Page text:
React folder structure explained with mental models

Try to remember that last time you moved to a new place. Moving is not only time-consuming (in practice several years before you get settled), but also contributes to stress, deadlines to be met and money to be spent.

PART 1: THE PROBLEM

Several years after you moved, you start to feel like home again. Several years of refurnishing, throwing out old stuff and buying new stuff that is. This is difficult and requires a lot of thought. Furnishing is a college degree.

(Yes: this is an article about React, hang on)

Not to mention, the actual moving out part. Everything has to be put in boxes, labeled correctly and carried out. In theory, you should label all the boxes accordingly to its content. That way it’s very convenient to unpack at the new location.

This is, of course, a lot harder in practice. An items position may be ambiguous. The box may be half full, left with the option to either waste the extra space and close it. Or, you could fill the space with items that do not match the label name on the box. Similarly, you could be out of boxes, forcing you to reuse others causing naming conflicts.

You may have already have come up with ideas for solving stated problems, and accordingly so, these are not that difficult.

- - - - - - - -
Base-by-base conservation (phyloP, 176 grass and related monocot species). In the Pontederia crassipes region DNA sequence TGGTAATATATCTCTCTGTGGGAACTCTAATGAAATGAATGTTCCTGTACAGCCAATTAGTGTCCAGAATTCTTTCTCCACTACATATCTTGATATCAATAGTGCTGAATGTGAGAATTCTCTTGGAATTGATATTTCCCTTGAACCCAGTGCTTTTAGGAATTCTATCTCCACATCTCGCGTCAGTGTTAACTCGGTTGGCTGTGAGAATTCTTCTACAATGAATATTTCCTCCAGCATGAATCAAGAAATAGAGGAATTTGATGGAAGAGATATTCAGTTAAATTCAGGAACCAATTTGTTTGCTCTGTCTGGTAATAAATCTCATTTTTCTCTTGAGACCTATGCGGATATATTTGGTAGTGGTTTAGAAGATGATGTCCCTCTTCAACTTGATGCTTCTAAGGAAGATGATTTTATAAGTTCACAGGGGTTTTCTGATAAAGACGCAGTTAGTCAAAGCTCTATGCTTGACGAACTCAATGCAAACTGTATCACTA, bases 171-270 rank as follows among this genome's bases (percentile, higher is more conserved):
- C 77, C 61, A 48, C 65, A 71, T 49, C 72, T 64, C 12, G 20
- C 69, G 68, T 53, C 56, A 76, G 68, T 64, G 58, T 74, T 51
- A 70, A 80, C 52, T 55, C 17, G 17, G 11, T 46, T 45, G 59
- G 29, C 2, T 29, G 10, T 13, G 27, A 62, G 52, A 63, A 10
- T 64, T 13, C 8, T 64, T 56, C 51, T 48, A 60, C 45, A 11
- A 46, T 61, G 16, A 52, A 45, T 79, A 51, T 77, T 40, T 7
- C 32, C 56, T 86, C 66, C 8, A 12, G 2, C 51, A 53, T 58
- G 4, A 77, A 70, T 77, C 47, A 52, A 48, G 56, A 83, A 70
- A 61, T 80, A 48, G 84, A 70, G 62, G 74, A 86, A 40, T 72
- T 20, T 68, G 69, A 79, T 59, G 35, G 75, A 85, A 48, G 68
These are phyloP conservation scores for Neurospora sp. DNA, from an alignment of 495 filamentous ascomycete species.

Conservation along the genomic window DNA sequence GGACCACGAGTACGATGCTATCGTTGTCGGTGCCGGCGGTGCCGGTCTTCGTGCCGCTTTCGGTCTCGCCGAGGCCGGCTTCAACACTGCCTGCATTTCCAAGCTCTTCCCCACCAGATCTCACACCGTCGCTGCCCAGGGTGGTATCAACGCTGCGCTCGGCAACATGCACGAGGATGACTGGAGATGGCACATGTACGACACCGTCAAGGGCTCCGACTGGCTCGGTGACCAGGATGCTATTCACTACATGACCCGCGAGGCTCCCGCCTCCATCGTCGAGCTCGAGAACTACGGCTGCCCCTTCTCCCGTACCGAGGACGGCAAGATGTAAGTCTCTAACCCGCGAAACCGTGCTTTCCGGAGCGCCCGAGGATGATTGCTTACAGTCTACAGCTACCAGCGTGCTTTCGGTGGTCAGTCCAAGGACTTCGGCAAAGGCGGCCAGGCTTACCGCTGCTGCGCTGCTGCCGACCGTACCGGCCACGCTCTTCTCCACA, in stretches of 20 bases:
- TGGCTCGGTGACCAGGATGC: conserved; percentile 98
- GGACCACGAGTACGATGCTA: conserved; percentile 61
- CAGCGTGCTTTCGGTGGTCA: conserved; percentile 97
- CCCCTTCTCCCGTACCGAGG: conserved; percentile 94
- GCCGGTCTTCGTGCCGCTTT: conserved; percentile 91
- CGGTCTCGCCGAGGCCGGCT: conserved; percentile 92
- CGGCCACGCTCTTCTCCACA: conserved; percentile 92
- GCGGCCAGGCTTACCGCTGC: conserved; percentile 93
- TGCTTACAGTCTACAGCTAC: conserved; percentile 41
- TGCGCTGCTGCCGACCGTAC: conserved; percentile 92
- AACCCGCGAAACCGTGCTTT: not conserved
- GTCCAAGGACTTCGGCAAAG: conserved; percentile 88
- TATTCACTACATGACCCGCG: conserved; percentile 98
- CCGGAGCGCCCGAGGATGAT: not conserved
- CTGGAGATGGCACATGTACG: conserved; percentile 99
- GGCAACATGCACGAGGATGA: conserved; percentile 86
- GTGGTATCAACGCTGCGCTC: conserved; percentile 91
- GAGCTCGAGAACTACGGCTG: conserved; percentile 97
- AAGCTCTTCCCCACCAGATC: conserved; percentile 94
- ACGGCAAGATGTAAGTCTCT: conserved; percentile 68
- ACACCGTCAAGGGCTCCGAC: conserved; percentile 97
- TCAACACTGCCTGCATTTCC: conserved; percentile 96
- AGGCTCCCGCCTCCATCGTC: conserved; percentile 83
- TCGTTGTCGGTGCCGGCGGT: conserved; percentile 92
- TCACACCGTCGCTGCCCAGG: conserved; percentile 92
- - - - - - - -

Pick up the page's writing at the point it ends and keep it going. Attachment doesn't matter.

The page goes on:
Perhaps we could just live with our stuff in the boxes all the time?

In this way, you could just carry our boxes into a truck or car, whenever you move next. Sure, some system has to be developed: the labels on the boxes must match perfectly with its contents. Maybe a database with QR-codes will do the trick. Search up what you need in a database, or ask “Alexa, which box contains my vacuum cleaner?”.

This is borderline thought-exercise, but it works in terms of a metaphor for your React project. The magic place where we could destroy rooms (read: web pages) in seconds, and use its components to build another.

PART 2: THE CLARIFICATION

Developing web apps is for many, a one person job. Job offerings for React freelancers are higher than ever. These types of jobs may not always offer well thought through development plans, or even what the visual design should be. Leaving you, as the developer, in with the task of designing, prototyping, and programming as a lone wolf in the winter mountains.

The moving-out-metaphor given above suits well into these kinds of jobs where practically nothing is decided beforehand. It will require you to move in and out of different prototypes as the path forward emerges right before your feet. Your well thought out state flow, and structure will have to be re-written multiple times. Coming from experience: you may survive this a couple of times, but this shit will lead you right down a path where everything is made of spaghetti. And although spaghetti can be incredibly delicious, you do not want your code to resemble it.

Part 3: THE “SOLUTION”

I have come to think about my project as if it were to be played out as a theatre. So appropriately, the project should be structured as one.

Every scene in a theatre probably requires new props. Sometimes a new scene has a change of environment; forcing the theatre to have a pause, or using strategies to quickly exchange the bigger components for more appropriate ones. Similarly: as a reaction to our user’s action, we must respond with new components. This is easy when we have already loaded every component on the user’s device, just swapping one with another as our state changes.